At many times along our journey we all feel lost and aren’t exactly sure what barriers hold us back. What I have found most powerful in my life to better understand myself and what is holding me back as well as what could be, is building relationships. When you think about relationships all kinds come to mind, those with our parents, partners, coworkers and friends. When breaking through your own barriers there are two important things to remember about relationships: listen more than you talk and every day presents an opportunity to develop a new relationship.
One of the benefits of moving several times in my life has been that I have had to make new friends. I count this as one of the biggest blessings of my life. Through forming deep relationships with people who really “get me” and that I genuinely understand, I have learned how to be a better person and have exposed myself to how effective different viewpoints can be. In cultivating friendships that were more temporary or of a peripheral nature, I learned how much we can all evolve and how fun some relationships can be at certain times in your life. Not every relationship has to be lifelong, nor does it need to offer the same benefits as others. What it does need to serve is the growth of both individuals. Net, the key is to dive deeper into your relationships, by increasing your level of engagement and genuinely listening to what the other person is saying.
That being said, when you look to broaden your horizons and meet someone who can open a new door or present a new outlook, you need to be purposeful about it. What is it that you want to learn more about, what do you want to share, what are they passionate about, how could you help each other etc.? One of the items I have always been passionate about is career fulfillment, who has it, how did they achieve it and what do they do differently. Learning more about this from others helps me in my work as a human resource manager as well as building my tool chest toward being a successful life coach one day. Moreover, as I work to get to know people better, I try to reveal more of my real self. This introduces vulnerability into the equation, allowing us to connect on a deeper level. Additionally, it enables me to see if there is a natural connection that both parties want to be a part of.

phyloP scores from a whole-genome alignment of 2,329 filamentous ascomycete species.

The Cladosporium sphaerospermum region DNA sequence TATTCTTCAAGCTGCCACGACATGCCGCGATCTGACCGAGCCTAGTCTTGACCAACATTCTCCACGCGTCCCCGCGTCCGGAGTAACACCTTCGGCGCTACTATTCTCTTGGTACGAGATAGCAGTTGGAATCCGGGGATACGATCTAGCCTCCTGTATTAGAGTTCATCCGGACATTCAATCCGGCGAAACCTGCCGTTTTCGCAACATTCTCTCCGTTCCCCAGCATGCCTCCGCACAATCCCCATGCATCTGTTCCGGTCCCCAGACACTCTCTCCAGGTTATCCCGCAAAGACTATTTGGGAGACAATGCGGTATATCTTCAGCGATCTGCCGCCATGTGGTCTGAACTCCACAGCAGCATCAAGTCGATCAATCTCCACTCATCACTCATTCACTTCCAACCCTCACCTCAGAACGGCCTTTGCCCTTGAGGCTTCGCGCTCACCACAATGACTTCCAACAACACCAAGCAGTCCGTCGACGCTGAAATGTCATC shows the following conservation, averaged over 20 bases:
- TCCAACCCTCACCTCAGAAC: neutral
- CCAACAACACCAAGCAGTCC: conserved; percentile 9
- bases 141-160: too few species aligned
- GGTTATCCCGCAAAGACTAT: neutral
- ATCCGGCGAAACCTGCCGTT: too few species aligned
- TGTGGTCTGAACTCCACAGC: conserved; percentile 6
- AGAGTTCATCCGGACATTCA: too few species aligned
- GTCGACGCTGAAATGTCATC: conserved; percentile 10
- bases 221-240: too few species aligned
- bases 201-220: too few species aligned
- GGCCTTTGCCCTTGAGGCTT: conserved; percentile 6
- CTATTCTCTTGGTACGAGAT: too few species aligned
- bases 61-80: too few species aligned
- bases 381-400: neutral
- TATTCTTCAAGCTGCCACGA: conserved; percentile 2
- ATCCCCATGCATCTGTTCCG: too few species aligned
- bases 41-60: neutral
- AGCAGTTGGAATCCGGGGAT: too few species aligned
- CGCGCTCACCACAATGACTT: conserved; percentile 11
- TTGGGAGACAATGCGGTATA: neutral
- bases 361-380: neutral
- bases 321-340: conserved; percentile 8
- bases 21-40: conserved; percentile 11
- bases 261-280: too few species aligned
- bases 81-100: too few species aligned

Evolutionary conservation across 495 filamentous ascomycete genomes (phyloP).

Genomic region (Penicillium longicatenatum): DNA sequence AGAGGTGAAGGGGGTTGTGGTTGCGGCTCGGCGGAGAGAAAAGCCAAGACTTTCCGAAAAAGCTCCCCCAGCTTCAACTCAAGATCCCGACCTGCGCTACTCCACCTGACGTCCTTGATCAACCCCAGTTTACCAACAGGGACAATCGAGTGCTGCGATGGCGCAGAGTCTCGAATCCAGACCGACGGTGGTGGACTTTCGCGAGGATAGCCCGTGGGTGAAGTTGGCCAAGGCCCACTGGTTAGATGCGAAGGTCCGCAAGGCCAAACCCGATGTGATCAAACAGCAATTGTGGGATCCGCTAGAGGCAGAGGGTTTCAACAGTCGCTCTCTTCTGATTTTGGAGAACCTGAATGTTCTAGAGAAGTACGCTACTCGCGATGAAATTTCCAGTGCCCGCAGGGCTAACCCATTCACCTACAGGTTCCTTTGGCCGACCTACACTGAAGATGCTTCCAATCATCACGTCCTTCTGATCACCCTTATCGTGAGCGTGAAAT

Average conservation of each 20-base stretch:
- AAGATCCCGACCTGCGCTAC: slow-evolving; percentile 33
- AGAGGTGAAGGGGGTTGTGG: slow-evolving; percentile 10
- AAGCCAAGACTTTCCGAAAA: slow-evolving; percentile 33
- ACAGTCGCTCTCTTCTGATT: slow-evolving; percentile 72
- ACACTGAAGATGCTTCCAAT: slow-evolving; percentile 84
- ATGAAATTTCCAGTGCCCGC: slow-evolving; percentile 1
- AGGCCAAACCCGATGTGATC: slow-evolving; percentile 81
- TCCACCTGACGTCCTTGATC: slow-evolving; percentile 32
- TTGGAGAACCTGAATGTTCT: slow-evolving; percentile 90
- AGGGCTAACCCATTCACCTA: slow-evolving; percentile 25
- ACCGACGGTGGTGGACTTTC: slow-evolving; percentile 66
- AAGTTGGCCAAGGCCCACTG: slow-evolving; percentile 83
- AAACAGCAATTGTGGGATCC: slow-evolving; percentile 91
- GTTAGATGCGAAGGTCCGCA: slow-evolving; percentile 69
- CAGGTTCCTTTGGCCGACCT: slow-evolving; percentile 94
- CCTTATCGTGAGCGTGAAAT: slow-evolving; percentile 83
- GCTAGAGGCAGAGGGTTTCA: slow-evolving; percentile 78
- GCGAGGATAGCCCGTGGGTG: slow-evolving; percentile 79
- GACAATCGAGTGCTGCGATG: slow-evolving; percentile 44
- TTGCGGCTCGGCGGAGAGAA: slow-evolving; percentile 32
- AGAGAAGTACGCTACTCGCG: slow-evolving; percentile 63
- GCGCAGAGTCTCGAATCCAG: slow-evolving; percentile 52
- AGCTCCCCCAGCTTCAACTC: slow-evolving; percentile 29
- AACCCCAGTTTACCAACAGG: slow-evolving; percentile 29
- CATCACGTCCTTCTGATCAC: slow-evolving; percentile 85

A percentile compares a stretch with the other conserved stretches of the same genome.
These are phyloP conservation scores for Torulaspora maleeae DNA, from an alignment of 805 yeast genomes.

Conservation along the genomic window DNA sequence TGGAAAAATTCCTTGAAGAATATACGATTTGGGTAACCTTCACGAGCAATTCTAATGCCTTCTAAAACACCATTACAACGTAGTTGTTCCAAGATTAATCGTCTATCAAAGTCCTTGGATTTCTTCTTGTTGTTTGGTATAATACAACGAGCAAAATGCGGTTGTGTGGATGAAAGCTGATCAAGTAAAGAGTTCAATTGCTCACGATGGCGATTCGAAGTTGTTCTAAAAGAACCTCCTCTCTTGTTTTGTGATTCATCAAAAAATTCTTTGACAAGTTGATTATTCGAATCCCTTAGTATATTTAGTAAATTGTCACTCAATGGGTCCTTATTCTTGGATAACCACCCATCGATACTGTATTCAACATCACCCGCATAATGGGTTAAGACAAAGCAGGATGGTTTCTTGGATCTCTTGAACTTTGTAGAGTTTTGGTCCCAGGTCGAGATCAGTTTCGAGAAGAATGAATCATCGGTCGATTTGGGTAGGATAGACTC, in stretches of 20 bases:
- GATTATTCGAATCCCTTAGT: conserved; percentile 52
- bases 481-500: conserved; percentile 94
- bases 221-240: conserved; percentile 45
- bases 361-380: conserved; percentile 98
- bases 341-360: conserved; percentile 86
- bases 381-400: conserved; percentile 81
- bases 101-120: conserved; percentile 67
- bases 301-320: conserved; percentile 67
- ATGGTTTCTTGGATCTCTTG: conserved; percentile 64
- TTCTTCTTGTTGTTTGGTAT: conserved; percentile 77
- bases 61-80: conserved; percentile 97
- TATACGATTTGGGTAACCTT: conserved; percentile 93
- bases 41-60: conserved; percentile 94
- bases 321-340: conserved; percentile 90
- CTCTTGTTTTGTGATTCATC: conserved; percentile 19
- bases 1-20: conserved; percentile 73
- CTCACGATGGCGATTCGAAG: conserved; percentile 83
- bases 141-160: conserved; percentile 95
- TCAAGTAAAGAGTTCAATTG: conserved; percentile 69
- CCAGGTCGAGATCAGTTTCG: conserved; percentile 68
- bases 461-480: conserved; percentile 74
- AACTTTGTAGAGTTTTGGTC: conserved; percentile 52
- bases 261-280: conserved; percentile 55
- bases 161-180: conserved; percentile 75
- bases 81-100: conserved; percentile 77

As you read on, you’re probably thinking that this isn’t the first time you have been told to build relationships. Perhaps you have read “Never Eat Alone,” by Keith Ferrazzi, an excellent book about the power of networking and building strong support systems. If you have not read it, add it to your list. What this book specifically encourages you to do to live your fullest life, is to meet new friends and colleagues as often as you can.
I admit it, I love hanging out with people I know really well and who have known me a long time. It’s comfortable, reassuring and necessary to re-fuel my soul. Nevertheless, it doesn’t expose you to new ideas, perspectives on life, your own barriers to obtaining fulfillment …you get the idea:) The challenge in the adult world of initiating friendships is where to meet new people, what to do together and what to talk about. To these questions, I say follow your interests and be curious. Furthermore, follow the “health, wealth and children” communication strategy that Ferrazzi touts in his book. This means, share your unique perspective on how to help the other person build a healthier life, a richer life or a better life for their children. Finding common ground and helping each other with the issues that impact everyone can be an amazing relationship starter.
As an example, a few weeks ago I was at a work conference where everyone had to present pictures to the group to share more about themselves. A coworker I barely knew had a few pictures of my favorite books in his presentation. Later during our work dinner I initiated conversation about his pictured books and we continued to talk for a couple hours about our love of personal finance, odd thing to bond on yes, friendship in the making, definitely. After the conference we shared our favorite blogs, books and thoughts on personal finance. To follow up on the connection, we’ll have lunch and continue to build on the discussion of wealth creation through our own experiences. By taking a leap to share interests outside of work and delve deeper, a relationship is on its way to improving both our lives.
Beyond coworkers, you can meet people in coffee shops, conferences, meetup.com, on your favorite blogs, church events, vacation, etc. The world is full of people who are interested in connecting and genuinely sharing in the experience of life. Ultimately, there is work to be done. You must actively go out there to build relationships. You also need to have an idea about what it is that you have to share, what you are going to learn may not become evident until the relationship develops. Now go out there and find a new connection to stretch yourself or deepen an existing relationship to extract more learning and meaning from it.